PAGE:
Retirement |

More Retirees at Risk

Via this Marketwatch story detailing the latest U.S. retirement survey data comes the chart below depicting how less than half of U.S. retirees will be able to maintain their standard of living after they pick up their golden watch and their last paycheck.

Of course, one easy solution to this worsening problem is to lower your standard of living (i.e., spend less) while you’re working so that the transition into your golden years is much easier, but that’s kind of an un-American thing to do.

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Retiring Early is Un-American

It wasn’t immediately clear that the usage of the word “Un-American” in the title above was appropriate, that is, until reading this definition at Wikipedia:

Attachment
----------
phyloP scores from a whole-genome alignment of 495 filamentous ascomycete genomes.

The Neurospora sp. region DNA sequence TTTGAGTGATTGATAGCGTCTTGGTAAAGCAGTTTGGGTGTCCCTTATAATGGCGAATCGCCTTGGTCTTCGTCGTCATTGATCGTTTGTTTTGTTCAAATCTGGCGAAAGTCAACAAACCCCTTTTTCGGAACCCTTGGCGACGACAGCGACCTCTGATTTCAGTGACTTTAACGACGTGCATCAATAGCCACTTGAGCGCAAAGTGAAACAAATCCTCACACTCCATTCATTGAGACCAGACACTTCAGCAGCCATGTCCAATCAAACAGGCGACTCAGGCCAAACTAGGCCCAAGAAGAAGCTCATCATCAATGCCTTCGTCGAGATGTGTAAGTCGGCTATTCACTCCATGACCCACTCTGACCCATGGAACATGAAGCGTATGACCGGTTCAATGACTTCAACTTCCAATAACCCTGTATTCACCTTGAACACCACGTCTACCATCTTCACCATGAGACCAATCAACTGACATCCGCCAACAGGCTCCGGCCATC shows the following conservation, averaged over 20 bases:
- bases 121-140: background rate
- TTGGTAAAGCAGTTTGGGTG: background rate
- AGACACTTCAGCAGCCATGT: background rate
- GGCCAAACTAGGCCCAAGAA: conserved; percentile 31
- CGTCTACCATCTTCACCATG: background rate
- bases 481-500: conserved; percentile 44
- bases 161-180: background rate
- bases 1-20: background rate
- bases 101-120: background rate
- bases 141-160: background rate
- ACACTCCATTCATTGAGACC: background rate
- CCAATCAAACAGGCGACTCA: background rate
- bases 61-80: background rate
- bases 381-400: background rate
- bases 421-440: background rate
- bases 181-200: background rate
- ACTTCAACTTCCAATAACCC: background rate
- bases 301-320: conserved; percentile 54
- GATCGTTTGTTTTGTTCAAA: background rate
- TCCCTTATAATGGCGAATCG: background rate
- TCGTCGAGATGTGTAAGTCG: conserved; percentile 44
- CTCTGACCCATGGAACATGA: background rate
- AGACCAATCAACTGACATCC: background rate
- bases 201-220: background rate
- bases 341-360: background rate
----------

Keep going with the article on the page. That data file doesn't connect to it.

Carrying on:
Un-American is a pejorative term of U.S. political discourse which is applied to people or institutions in the United States seen as deviating from what are widely perceived to be fundamental American cultural and political values

Now, there are clearly no politics involved here. Rather, it is the deviation from well established cultural values, namely, ratcheting up your lifestyle at least as fast as your income rises, that makes those who choose to spend much less than they earn during their working years a candidate for retiring early as detailed in this USA Today story.

As with most journeys, retiring early starts with a few simple steps, the most important being this: You have to calculate – there’s no getting around it, really – how much you’ll need to fund your lifestyle for as long as you (and your partner) will live. This won’t be easy because you don’t know just how long that will be.

But what you do know is this: Retiring early means calculating more years into the equation — say, 30 instead of 20. For the average American household, that could mean saving an extra $400,000 or so on top of what you might already need for a traditional retirement plan.